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Why Southwest Should Consider a Change Fee

On Friday, Southwest announced it was adding a couple fees and increasing another. For most airlines, a Friday that sees a new or increased fee would just be called “Friday” but for Southwest, it creates some shockwaves. These fees are actually pretty friendly, and I can’t imagine anyone complaining, but the attention paid to this move shows just what kind of predicament Southwest finds itself in. And I’ve got a controversial suggestion.

But first, let’s talk about the three changes made on Friday. They are:

  • Small dogs and cats will be allowed onboard for the first time for $75 each way (American charges $100)

  • Unaccompanied minors (kids between 5 and 11 traveling without an adult) used to fly without an extra charge, but now they’ll have to pay $25 each way (American charges $100)

  • The third checked bag will now cost $50 instead of $25 (the first two are still free)

Like I said, these are hardly offensive charges. The pet fee is great, because it’s an additional option for those with small animals that wasn’t there before. The unaccompanied minor fee also makes sense. There is a cost to providing extra attention to children traveling alone, and $25 seems quite fair. And charging $50 for a third bag? Please. Anyone who is offended by that has never flown another airline and probably packs too much anyway.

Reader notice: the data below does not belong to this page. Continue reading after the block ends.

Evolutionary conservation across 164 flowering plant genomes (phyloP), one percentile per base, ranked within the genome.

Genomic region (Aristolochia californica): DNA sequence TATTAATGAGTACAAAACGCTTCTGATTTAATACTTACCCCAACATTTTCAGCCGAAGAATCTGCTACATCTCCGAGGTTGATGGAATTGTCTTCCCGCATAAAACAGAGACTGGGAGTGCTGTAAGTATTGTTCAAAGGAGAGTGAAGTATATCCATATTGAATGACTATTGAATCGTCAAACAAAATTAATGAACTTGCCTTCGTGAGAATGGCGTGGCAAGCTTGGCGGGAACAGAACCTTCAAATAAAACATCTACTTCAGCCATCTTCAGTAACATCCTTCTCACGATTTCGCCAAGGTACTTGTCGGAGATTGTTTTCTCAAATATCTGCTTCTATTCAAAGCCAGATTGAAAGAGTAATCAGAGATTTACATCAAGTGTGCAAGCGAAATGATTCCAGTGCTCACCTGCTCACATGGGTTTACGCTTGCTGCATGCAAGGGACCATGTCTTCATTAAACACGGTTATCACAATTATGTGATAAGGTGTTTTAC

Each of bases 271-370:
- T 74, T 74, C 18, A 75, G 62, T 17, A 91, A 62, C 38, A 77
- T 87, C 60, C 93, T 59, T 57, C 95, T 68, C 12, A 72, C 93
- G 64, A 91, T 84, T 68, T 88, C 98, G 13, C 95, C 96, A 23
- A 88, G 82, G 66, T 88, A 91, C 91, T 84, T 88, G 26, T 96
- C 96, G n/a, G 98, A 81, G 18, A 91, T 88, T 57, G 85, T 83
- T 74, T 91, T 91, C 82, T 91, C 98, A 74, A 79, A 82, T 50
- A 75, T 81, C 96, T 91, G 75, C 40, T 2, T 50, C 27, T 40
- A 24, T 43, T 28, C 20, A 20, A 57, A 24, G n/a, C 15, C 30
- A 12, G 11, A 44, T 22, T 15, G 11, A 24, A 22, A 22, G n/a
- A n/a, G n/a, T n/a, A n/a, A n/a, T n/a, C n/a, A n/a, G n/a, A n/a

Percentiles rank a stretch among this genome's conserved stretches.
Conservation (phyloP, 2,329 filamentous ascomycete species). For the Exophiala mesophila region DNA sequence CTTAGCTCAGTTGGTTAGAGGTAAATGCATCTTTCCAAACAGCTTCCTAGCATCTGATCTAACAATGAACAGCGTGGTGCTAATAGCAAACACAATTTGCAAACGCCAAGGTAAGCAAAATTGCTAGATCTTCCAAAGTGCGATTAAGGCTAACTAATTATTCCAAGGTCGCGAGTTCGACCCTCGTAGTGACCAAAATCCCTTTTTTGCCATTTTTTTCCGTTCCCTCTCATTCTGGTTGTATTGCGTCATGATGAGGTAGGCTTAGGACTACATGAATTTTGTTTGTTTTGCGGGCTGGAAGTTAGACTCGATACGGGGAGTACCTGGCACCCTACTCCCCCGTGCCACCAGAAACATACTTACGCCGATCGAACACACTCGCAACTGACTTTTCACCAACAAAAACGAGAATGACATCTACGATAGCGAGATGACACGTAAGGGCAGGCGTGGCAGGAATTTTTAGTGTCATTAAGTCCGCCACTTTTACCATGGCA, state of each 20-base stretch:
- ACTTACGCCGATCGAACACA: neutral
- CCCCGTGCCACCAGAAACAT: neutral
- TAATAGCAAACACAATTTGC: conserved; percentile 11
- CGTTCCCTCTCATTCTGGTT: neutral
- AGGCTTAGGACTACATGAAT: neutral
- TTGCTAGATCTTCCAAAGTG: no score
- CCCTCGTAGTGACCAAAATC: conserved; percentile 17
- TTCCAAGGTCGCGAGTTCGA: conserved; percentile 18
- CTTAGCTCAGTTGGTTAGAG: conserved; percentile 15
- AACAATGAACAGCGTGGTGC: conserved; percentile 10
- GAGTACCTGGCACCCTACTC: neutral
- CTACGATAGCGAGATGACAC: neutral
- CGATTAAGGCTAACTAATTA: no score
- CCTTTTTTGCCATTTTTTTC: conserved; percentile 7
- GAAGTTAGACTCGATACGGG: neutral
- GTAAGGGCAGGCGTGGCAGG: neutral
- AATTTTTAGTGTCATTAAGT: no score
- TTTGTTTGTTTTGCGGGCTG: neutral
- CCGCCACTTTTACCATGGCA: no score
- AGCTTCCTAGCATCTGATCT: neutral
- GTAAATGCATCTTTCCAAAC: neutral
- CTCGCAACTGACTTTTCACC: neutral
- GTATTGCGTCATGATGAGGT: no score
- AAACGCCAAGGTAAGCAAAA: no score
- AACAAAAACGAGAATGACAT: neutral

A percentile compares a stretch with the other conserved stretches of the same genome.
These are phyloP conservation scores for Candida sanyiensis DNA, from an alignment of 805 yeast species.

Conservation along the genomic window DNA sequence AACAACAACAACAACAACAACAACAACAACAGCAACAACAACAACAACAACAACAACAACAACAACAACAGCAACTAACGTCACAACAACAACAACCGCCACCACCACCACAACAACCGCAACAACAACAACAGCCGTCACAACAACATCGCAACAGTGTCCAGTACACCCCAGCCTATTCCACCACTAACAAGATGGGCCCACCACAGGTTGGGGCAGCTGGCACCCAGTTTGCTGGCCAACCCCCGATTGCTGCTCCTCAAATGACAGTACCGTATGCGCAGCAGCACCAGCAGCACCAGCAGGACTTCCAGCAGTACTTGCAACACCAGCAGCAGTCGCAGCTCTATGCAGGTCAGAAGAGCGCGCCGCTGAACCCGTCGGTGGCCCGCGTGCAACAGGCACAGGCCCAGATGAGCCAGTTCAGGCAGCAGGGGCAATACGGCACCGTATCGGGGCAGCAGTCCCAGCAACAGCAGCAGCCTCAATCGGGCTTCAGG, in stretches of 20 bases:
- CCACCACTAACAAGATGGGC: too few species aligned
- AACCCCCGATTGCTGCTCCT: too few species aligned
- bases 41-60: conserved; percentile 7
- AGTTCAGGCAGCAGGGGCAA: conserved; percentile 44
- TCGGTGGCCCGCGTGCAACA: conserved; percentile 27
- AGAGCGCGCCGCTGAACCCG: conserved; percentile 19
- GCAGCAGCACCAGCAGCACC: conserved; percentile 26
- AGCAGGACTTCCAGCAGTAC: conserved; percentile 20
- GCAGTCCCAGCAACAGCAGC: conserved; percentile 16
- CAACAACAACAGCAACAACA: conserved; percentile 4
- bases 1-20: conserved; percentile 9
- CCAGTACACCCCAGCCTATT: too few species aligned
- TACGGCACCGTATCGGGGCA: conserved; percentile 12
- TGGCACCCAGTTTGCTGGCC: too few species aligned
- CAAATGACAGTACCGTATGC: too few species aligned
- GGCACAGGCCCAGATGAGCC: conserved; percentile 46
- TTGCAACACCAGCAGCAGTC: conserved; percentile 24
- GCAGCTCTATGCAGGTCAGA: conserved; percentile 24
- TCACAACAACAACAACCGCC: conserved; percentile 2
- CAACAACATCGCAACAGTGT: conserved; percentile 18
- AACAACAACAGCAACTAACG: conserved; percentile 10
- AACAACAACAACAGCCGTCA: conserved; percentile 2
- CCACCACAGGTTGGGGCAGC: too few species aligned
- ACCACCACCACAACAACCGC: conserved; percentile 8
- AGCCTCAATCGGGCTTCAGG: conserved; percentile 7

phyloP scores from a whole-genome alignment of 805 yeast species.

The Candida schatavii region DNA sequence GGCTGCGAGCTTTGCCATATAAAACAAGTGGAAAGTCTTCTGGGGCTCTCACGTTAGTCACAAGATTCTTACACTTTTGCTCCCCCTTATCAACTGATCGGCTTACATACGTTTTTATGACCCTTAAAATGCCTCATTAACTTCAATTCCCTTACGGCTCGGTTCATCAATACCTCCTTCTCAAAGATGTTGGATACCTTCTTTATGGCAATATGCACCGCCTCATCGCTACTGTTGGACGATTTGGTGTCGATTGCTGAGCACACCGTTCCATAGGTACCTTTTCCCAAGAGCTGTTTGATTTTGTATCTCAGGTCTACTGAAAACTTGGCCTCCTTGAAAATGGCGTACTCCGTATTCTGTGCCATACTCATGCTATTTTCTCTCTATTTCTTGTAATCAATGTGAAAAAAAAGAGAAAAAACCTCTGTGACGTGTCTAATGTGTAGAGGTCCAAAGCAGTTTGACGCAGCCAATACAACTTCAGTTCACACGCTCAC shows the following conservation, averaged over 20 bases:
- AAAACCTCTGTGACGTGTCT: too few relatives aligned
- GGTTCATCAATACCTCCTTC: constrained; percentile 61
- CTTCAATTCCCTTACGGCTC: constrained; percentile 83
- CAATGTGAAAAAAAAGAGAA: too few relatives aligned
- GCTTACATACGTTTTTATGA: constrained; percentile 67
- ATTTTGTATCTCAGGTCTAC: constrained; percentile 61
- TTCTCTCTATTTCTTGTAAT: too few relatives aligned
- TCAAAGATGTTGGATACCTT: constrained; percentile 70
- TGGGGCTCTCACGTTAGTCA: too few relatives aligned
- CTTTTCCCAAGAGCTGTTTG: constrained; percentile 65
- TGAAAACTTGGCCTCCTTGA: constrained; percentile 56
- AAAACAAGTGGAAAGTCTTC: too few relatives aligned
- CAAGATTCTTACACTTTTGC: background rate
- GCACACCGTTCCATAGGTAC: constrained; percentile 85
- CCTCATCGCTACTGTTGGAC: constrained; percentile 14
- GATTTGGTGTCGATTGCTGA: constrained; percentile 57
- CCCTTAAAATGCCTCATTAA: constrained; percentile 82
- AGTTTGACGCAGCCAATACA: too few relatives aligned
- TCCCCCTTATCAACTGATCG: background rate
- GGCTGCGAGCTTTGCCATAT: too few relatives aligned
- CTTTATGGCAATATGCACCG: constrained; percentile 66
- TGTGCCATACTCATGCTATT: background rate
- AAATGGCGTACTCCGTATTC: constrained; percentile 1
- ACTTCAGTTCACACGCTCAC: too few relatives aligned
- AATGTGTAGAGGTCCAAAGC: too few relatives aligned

These fees, however friendly they are, aren’t going to actually generate a ton of money for the airline. Southwest has made it clear that it needs to increase its revenues. In a rare corporate-speak moment, CEO Gary Kelly wrote in a blog post, “it is our fiscal responsibility to our Employees, our Customers, and our Shareholders to maximize our existing and potential revenue opportunities.”

The key for the airline now is to find ways to add fees that it thinks customers will find to be fair. In that same post, Gary says, “We truly believe in setting the right Customer expectation and not charging for those amenities that a Customer would ‘expect’ to get for free.” As a traveler, I appreciate that. But is there any low-hanging fruit that they could tweak to have a big revenue impact?

Yes. The change fee, or lack thereof.

I’m fairly sure that anytime the words “change fee” are put together, a collective gasp wafts out of Southwest’s headquarters. Southwest doesn’t do change fees, but I would argue that a change fee is in line with their strategy.

What traveler expects not to pay a change fee? A frequent Southwest traveler, yes, but not the rest of the world. Think about a $25 change fee. There are limited costs to Southwest for someone changing their itinerary, especially at the last minute. So would anyone really balk at a $25 change fee? Or what if you only charged the fee for changes within 7 days? The cost to the airline is the inability to resell that seat if it happens to close to departure. That seems like a fair fee to me.

Anything above $25 is too much for now, and certainly the $150 fee most airlines charge makes me cringe. But a $25 fee is enough for Southwest to be able to increase its revenues while still enabling customers to make relatively easy and inexpensive changes. I think this fits within what they’re trying to do.

What do you guys think?

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